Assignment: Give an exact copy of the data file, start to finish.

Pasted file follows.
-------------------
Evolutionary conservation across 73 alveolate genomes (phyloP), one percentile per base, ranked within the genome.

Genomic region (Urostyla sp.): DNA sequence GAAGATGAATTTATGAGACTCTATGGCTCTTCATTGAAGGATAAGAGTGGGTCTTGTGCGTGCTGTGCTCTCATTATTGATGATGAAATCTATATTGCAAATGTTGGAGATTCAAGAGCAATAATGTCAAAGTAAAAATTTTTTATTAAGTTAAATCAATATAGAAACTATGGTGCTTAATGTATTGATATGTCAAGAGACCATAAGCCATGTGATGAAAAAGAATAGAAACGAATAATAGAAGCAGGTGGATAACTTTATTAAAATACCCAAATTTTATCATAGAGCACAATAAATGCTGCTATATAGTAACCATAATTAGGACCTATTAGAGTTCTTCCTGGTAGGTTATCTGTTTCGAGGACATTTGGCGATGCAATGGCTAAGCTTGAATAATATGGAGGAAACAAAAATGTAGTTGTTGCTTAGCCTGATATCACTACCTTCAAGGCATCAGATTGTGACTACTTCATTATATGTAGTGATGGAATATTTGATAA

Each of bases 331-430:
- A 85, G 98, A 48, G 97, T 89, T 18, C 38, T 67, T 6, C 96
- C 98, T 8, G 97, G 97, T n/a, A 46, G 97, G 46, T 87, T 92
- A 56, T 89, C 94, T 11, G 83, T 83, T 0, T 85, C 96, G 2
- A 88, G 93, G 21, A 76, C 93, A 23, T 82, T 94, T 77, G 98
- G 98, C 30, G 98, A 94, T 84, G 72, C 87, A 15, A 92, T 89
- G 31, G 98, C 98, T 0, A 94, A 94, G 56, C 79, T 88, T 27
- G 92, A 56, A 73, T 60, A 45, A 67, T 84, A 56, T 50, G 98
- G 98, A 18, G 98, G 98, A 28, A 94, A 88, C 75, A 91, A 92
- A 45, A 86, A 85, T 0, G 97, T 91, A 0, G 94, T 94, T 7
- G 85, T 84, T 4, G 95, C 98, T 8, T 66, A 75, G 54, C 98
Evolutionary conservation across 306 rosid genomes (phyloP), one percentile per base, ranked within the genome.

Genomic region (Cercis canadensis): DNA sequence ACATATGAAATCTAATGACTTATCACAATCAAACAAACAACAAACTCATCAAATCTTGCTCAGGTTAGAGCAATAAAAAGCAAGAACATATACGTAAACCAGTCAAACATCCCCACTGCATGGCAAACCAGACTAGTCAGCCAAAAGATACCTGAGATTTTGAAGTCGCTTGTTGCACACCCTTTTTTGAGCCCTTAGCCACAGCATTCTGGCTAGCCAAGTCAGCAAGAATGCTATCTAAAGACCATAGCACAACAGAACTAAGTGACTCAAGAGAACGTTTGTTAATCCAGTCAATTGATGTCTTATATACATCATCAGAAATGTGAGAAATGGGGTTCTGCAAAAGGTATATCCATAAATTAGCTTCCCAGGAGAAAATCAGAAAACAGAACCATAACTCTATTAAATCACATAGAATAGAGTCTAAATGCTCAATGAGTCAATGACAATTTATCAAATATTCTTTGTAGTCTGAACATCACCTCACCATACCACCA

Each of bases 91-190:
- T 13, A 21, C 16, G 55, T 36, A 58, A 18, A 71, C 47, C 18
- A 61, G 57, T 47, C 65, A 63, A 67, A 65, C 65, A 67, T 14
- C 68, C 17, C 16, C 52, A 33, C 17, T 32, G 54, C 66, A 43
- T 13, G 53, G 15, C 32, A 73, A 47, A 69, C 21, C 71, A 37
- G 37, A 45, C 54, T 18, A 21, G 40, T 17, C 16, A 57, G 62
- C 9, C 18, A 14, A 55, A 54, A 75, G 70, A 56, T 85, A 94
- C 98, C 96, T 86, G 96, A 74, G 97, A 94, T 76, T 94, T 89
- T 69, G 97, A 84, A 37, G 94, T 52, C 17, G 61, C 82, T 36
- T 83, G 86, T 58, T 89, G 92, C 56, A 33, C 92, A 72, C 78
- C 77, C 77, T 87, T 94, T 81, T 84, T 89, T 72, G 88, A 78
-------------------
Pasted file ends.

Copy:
Evolutionary conservation across 73 alveolate genomes (phyloP), one percentile per base, ranked within the genome.

Genomic region (Urostyla sp.): DNA sequence GAAGATGAATTTATGAGACTCTATGGCTCTTCATTGAAGGATAAGAGTGGGTCTTGTGCGTGCTGTGCTCTCATTATTGATGATGAAATCTATATTGCAAATGTTGGAGATTCAAGAGCAATAATGTCAAAGTAAAAATTTTTTATTAAGTTAAATCAATATAGAAACTATGGTGCTTAATGTATTGATATGTCAAGAGACCATAAGCCATGTGATGAAAAAGAATAGAAACGAATAATAGAAGCAGGTGGATAACTTTATTAAAATACCCAAATTTTATCATAGAGCACAATAAATGCTGCTATATAGTAACCATAATTAGGACCTATTAGAGTTCTTCCTGGTAGGTTATCTGTTTCGAGGACATTTGGCGATGCAATGGCTAAGCTTGAATAATATGGAGGAAACAAAAATGTAGTTGTTGCTTAGCCTGATATCACTACCTTCAAGGCATCAGATTGTGACTACTTCATTATATGTAGTGATGGAATATTTGATAA

Each of bases 331-430:
- A 85, G 98, A 48, G 97, T 89, T 18, C 38, T 67, T 6, C 96
- C 98, T 8, G 97, G 97, T n/a, A 46, G 97, G 46, T 87, T 92
- A 56, T 89, C 94, T 11, G 83, T 83, T 0, T 85, C 96, G 2
- A 88, G 93, G 21, A 76, C 93, A 23, T 82, T 94, T 77, G 98
- G 98, C 30, G 98, A 94, T 84, G 72, C 87, A 15, A 92, T 89
- G 31, G 98, C 98, T 0, A 94, A 94, G 56, C 79, T 88, T 27
- G 92, A 56, A 73, T 60, A 45, A 67, T 84, A 56, T 50, G 98
- G 98, A 18, G 98, G 98, A 28, A 94, A 88, C 75, A 91, A 92
- A 45, A 86, A 85, T 0, G 97, T 91, A 0, G 94, T 94, T 7
- G 85, T 84, T 4, G 95, C 98, T 8, T 66, A 75, G 54, C 98
Evolutionary conservation across 306 rosid genomes (phyloP), one percentile per base, ranked within the genome.

Genomic region (Cercis canadensis): DNA sequence ACATATGAAATCTAATGACTTATCACAATCAAACAAACAACAAACTCATCAAATCTTGCTCAGGTTAGAGCAATAAAAAGCAAGAACATATACGTAAACCAGTCAAACATCCCCACTGCATGGCAAACCAGACTAGTCAGCCAAAAGATACCTGAGATTTTGAAGTCGCTTGTTGCACACCCTTTTTTGAGCCCTTAGCCACAGCATTCTGGCTAGCCAAGTCAGCAAGAATGCTATCTAAAGACCATAGCACAACAGAACTAAGTGACTCAAGAGAACGTTTGTTAATCCAGTCAATTGATGTCTTATATACATCATCAGAAATGTGAGAAATGGGGTTCTGCAAAAGGTATATCCATAAATTAGCTTCCCAGGAGAAAATCAGAAAACAGAACCATAACTCTATTAAATCACATAGAATAGAGTCTAAATGCTCAATGAGTCAATGACAATTTATCAAATATTCTTTGTAGTCTGAACATCACCTCACCATACCACCA

Each of bases 91-190:
- T 13, A 21, C 16, G 55, T 36, A 58, A 18, A 71, C 47, C 18
- A 61, G 57, T 47, C 65, A 63, A 67, A 65, C 65, A 67, T 14
- C 68, C 17, C 16, C 52, A 33, C 17, T 32, G 54, C 66, A 43
- T 13, G 53, G 15, C 32, A 73, A 47, A 69, C 21, C 71, A 37
- G 37, A 45, C 54, T 18, A 21, G 40, T 17, C 16, A 57, G 62
- C 9, C 18, A 14, A 55, A 54, A 75, G 70, A 56, T 85, A 94
- C 98, C 96, T 86, G 96, A 74, G 97, A 94, T 76, T 94, T 89
- T 69, G 97, A 84, A 37, G 94, T 52, C 17, G 61, C 82, T 36
- T 83, G 86, T 58, T 89, G 92, C 56, A 33, C 92, A 72, C 78
- C 77, C 77, T 87, T 94, T 81, T 84, T 89, T 72, G 88, A 78